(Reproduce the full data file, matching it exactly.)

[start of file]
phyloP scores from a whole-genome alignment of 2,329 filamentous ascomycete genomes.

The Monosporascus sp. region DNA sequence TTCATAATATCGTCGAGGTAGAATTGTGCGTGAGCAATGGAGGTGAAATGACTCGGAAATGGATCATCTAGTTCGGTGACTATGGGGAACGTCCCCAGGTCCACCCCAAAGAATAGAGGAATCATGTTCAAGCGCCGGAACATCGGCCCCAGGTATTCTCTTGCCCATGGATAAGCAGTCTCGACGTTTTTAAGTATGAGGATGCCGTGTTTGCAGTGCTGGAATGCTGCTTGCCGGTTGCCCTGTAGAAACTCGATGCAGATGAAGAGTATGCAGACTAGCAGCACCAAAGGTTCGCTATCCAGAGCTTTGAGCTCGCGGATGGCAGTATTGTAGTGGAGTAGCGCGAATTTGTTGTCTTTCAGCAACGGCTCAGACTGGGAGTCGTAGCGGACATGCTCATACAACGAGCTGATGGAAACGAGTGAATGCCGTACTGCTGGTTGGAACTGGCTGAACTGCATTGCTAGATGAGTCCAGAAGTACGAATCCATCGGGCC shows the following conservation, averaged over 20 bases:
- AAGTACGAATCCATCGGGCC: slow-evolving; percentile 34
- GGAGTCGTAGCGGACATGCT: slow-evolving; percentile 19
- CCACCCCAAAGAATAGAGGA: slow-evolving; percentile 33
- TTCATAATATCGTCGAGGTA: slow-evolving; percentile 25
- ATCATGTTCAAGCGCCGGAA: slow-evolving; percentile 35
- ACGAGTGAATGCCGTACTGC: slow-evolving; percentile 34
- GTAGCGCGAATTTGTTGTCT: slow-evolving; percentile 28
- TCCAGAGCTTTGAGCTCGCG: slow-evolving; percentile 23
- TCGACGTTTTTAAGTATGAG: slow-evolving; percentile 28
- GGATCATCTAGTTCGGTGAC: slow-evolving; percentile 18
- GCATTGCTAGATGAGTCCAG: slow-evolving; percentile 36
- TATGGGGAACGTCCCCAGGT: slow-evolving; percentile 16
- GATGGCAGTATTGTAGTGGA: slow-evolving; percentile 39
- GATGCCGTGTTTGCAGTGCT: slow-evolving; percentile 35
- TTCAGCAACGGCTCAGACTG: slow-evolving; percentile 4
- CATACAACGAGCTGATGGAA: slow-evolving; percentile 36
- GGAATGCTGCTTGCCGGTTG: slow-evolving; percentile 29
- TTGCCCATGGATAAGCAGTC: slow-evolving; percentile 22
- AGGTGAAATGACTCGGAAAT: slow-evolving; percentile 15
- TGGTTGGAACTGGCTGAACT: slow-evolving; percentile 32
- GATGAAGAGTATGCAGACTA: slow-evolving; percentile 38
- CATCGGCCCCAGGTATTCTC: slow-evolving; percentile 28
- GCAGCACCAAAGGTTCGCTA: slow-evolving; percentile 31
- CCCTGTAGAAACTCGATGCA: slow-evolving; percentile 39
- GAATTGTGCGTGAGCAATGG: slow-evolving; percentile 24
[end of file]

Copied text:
phyloP scores from a whole-genome alignment of 2,329 filamentous ascomycete genomes.

The Monosporascus sp. region DNA sequence TTCATAATATCGTCGAGGTAGAATTGTGCGTGAGCAATGGAGGTGAAATGACTCGGAAATGGATCATCTAGTTCGGTGACTATGGGGAACGTCCCCAGGTCCACCCCAAAGAATAGAGGAATCATGTTCAAGCGCCGGAACATCGGCCCCAGGTATTCTCTTGCCCATGGATAAGCAGTCTCGACGTTTTTAAGTATGAGGATGCCGTGTTTGCAGTGCTGGAATGCTGCTTGCCGGTTGCCCTGTAGAAACTCGATGCAGATGAAGAGTATGCAGACTAGCAGCACCAAAGGTTCGCTATCCAGAGCTTTGAGCTCGCGGATGGCAGTATTGTAGTGGAGTAGCGCGAATTTGTTGTCTTTCAGCAACGGCTCAGACTGGGAGTCGTAGCGGACATGCTCATACAACGAGCTGATGGAAACGAGTGAATGCCGTACTGCTGGTTGGAACTGGCTGAACTGCATTGCTAGATGAGTCCAGAAGTACGAATCCATCGGGCC shows the following conservation, averaged over 20 bases:
- AAGTACGAATCCATCGGGCC: slow-evolving; percentile 34
- GGAGTCGTAGCGGACATGCT: slow-evolving; percentile 19
- CCACCCCAAAGAATAGAGGA: slow-evolving; percentile 33
- TTCATAATATCGTCGAGGTA: slow-evolving; percentile 25
- ATCATGTTCAAGCGCCGGAA: slow-evolving; percentile 35
- ACGAGTGAATGCCGTACTGC: slow-evolving; percentile 34
- GTAGCGCGAATTTGTTGTCT: slow-evolving; percentile 28
- TCCAGAGCTTTGAGCTCGCG: slow-evolving; percentile 23
- TCGACGTTTTTAAGTATGAG: slow-evolving; percentile 28
- GGATCATCTAGTTCGGTGAC: slow-evolving; percentile 18
- GCATTGCTAGATGAGTCCAG: slow-evolving; percentile 36
- TATGGGGAACGTCCCCAGGT: slow-evolving; percentile 16
- GATGGCAGTATTGTAGTGGA: slow-evolving; percentile 39
- GATGCCGTGTTTGCAGTGCT: slow-evolving; percentile 35
- TTCAGCAACGGCTCAGACTG: slow-evolving; percentile 4
- CATACAACGAGCTGATGGAA: slow-evolving; percentile 36
- GGAATGCTGCTTGCCGGTTG: slow-evolving; percentile 29
- TTGCCCATGGATAAGCAGTC: slow-evolving; percentile 22
- AGGTGAAATGACTCGGAAAT: slow-evolving; percentile 15
- TGGTTGGAACTGGCTGAACT: slow-evolving; percentile 32
- GATGAAGAGTATGCAGACTA: slow-evolving; percentile 38
- CATCGGCCCCAGGTATTCTC: slow-evolving; percentile 28
- GCAGCACCAAAGGTTCGCTA: slow-evolving; percentile 31
- CCCTGTAGAAACTCGATGCA: slow-evolving; percentile 39
- GAATTGTGCGTGAGCAATGG: slow-evolving; percentile 24